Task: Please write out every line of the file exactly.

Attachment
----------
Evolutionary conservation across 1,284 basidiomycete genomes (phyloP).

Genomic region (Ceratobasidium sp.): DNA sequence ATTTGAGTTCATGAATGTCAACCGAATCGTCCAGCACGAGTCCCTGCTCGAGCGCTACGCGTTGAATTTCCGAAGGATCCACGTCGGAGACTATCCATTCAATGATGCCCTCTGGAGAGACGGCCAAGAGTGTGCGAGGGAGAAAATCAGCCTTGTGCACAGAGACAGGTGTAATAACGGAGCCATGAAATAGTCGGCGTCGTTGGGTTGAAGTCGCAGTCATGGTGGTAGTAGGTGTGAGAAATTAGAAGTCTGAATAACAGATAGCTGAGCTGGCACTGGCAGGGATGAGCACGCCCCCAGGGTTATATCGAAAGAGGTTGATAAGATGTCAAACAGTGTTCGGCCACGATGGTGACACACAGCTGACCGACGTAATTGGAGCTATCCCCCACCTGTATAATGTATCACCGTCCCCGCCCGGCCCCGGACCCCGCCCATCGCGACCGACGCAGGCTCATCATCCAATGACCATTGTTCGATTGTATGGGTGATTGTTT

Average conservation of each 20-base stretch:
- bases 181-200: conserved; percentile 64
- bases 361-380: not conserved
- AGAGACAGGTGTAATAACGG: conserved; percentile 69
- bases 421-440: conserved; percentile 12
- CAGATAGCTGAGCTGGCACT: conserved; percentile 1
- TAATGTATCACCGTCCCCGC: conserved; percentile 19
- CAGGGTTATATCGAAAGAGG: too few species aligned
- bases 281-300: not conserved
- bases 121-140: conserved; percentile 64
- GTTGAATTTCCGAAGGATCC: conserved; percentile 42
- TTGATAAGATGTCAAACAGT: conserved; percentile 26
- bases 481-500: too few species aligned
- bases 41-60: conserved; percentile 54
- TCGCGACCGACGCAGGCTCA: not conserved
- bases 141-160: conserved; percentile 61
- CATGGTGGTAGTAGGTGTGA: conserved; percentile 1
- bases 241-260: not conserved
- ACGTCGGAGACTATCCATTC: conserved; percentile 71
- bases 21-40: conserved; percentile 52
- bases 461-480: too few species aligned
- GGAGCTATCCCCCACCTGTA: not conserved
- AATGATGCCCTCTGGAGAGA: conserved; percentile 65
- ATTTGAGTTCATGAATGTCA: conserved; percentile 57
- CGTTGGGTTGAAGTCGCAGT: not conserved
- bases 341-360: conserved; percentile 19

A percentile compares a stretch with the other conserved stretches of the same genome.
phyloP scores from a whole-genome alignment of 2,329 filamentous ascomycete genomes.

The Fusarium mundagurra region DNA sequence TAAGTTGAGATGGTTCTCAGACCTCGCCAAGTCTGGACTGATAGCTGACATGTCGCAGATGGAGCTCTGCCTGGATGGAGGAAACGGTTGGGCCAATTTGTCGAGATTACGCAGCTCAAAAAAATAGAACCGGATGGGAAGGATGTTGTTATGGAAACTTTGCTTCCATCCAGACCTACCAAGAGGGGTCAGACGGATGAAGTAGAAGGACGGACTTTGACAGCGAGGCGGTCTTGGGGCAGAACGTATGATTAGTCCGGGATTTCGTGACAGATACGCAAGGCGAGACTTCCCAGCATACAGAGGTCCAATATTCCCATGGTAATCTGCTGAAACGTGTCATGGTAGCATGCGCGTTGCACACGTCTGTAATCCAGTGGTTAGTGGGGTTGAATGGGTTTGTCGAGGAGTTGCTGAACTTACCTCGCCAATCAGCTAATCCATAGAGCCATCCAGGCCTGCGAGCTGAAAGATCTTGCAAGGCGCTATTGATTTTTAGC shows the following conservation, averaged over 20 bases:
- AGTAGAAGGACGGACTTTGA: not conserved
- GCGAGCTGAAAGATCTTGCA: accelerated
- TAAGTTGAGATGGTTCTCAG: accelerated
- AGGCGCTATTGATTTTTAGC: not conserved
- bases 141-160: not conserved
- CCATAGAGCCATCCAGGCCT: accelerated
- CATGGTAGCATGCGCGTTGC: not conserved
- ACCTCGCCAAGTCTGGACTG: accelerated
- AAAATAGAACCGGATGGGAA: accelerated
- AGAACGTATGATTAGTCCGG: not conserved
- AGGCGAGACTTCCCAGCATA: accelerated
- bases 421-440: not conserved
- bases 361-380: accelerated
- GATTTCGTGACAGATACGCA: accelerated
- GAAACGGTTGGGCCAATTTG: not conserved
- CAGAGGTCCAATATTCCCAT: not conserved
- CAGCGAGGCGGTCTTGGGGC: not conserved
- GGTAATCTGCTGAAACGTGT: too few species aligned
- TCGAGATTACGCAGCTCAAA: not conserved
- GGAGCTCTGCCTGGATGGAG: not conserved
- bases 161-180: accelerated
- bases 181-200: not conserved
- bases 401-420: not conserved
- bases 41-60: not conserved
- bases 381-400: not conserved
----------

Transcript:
Evolutionary conservation across 1,284 basidiomycete genomes (phyloP).

Genomic region (Ceratobasidium sp.): DNA sequence ATTTGAGTTCATGAATGTCAACCGAATCGTCCAGCACGAGTCCCTGCTCGAGCGCTACGCGTTGAATTTCCGAAGGATCCACGTCGGAGACTATCCATTCAATGATGCCCTCTGGAGAGACGGCCAAGAGTGTGCGAGGGAGAAAATCAGCCTTGTGCACAGAGACAGGTGTAATAACGGAGCCATGAAATAGTCGGCGTCGTTGGGTTGAAGTCGCAGTCATGGTGGTAGTAGGTGTGAGAAATTAGAAGTCTGAATAACAGATAGCTGAGCTGGCACTGGCAGGGATGAGCACGCCCCCAGGGTTATATCGAAAGAGGTTGATAAGATGTCAAACAGTGTTCGGCCACGATGGTGACACACAGCTGACCGACGTAATTGGAGCTATCCCCCACCTGTATAATGTATCACCGTCCCCGCCCGGCCCCGGACCCCGCCCATCGCGACCGACGCAGGCTCATCATCCAATGACCATTGTTCGATTGTATGGGTGATTGTTT

Average conservation of each 20-base stretch:
- bases 181-200: conserved; percentile 64
- bases 361-380: not conserved
- AGAGACAGGTGTAATAACGG: conserved; percentile 69
- bases 421-440: conserved; percentile 12
- CAGATAGCTGAGCTGGCACT: conserved; percentile 1
- TAATGTATCACCGTCCCCGC: conserved; percentile 19
- CAGGGTTATATCGAAAGAGG: too few species aligned
- bases 281-300: not conserved
- bases 121-140: conserved; percentile 64
- GTTGAATTTCCGAAGGATCC: conserved; percentile 42
- TTGATAAGATGTCAAACAGT: conserved; percentile 26
- bases 481-500: too few species aligned
- bases 41-60: conserved; percentile 54
- TCGCGACCGACGCAGGCTCA: not conserved
- bases 141-160: conserved; percentile 61
- CATGGTGGTAGTAGGTGTGA: conserved; percentile 1
- bases 241-260: not conserved
- ACGTCGGAGACTATCCATTC: conserved; percentile 71
- bases 21-40: conserved; percentile 52
- bases 461-480: too few species aligned
- GGAGCTATCCCCCACCTGTA: not conserved
- AATGATGCCCTCTGGAGAGA: conserved; percentile 65
- ATTTGAGTTCATGAATGTCA: conserved; percentile 57
- CGTTGGGTTGAAGTCGCAGT: not conserved
- bases 341-360: conserved; percentile 19

A percentile compares a stretch with the other conserved stretches of the same genome.
phyloP scores from a whole-genome alignment of 2,329 filamentous ascomycete genomes.

The Fusarium mundagurra region DNA sequence TAAGTTGAGATGGTTCTCAGACCTCGCCAAGTCTGGACTGATAGCTGACATGTCGCAGATGGAGCTCTGCCTGGATGGAGGAAACGGTTGGGCCAATTTGTCGAGATTACGCAGCTCAAAAAAATAGAACCGGATGGGAAGGATGTTGTTATGGAAACTTTGCTTCCATCCAGACCTACCAAGAGGGGTCAGACGGATGAAGTAGAAGGACGGACTTTGACAGCGAGGCGGTCTTGGGGCAGAACGTATGATTAGTCCGGGATTTCGTGACAGATACGCAAGGCGAGACTTCCCAGCATACAGAGGTCCAATATTCCCATGGTAATCTGCTGAAACGTGTCATGGTAGCATGCGCGTTGCACACGTCTGTAATCCAGTGGTTAGTGGGGTTGAATGGGTTTGTCGAGGAGTTGCTGAACTTACCTCGCCAATCAGCTAATCCATAGAGCCATCCAGGCCTGCGAGCTGAAAGATCTTGCAAGGCGCTATTGATTTTTAGC shows the following conservation, averaged over 20 bases:
- AGTAGAAGGACGGACTTTGA: not conserved
- GCGAGCTGAAAGATCTTGCA: accelerated
- TAAGTTGAGATGGTTCTCAG: accelerated
- AGGCGCTATTGATTTTTAGC: not conserved
- bases 141-160: not conserved
- CCATAGAGCCATCCAGGCCT: accelerated
- CATGGTAGCATGCGCGTTGC: not conserved
- ACCTCGCCAAGTCTGGACTG: accelerated
- AAAATAGAACCGGATGGGAA: accelerated
- AGAACGTATGATTAGTCCGG: not conserved
- AGGCGAGACTTCCCAGCATA: accelerated
- bases 421-440: not conserved
- bases 361-380: accelerated
- GATTTCGTGACAGATACGCA: accelerated
- GAAACGGTTGGGCCAATTTG: not conserved
- CAGAGGTCCAATATTCCCAT: not conserved
- CAGCGAGGCGGTCTTGGGGC: not conserved
- GGTAATCTGCTGAAACGTGT: too few species aligned
- TCGAGATTACGCAGCTCAAA: not conserved
- GGAGCTCTGCCTGGATGGAG: not conserved
- bases 161-180: accelerated
- bases 181-200: not conserved
- bases 401-420: not conserved
- bases 41-60: not conserved
- bases 381-400: not conserved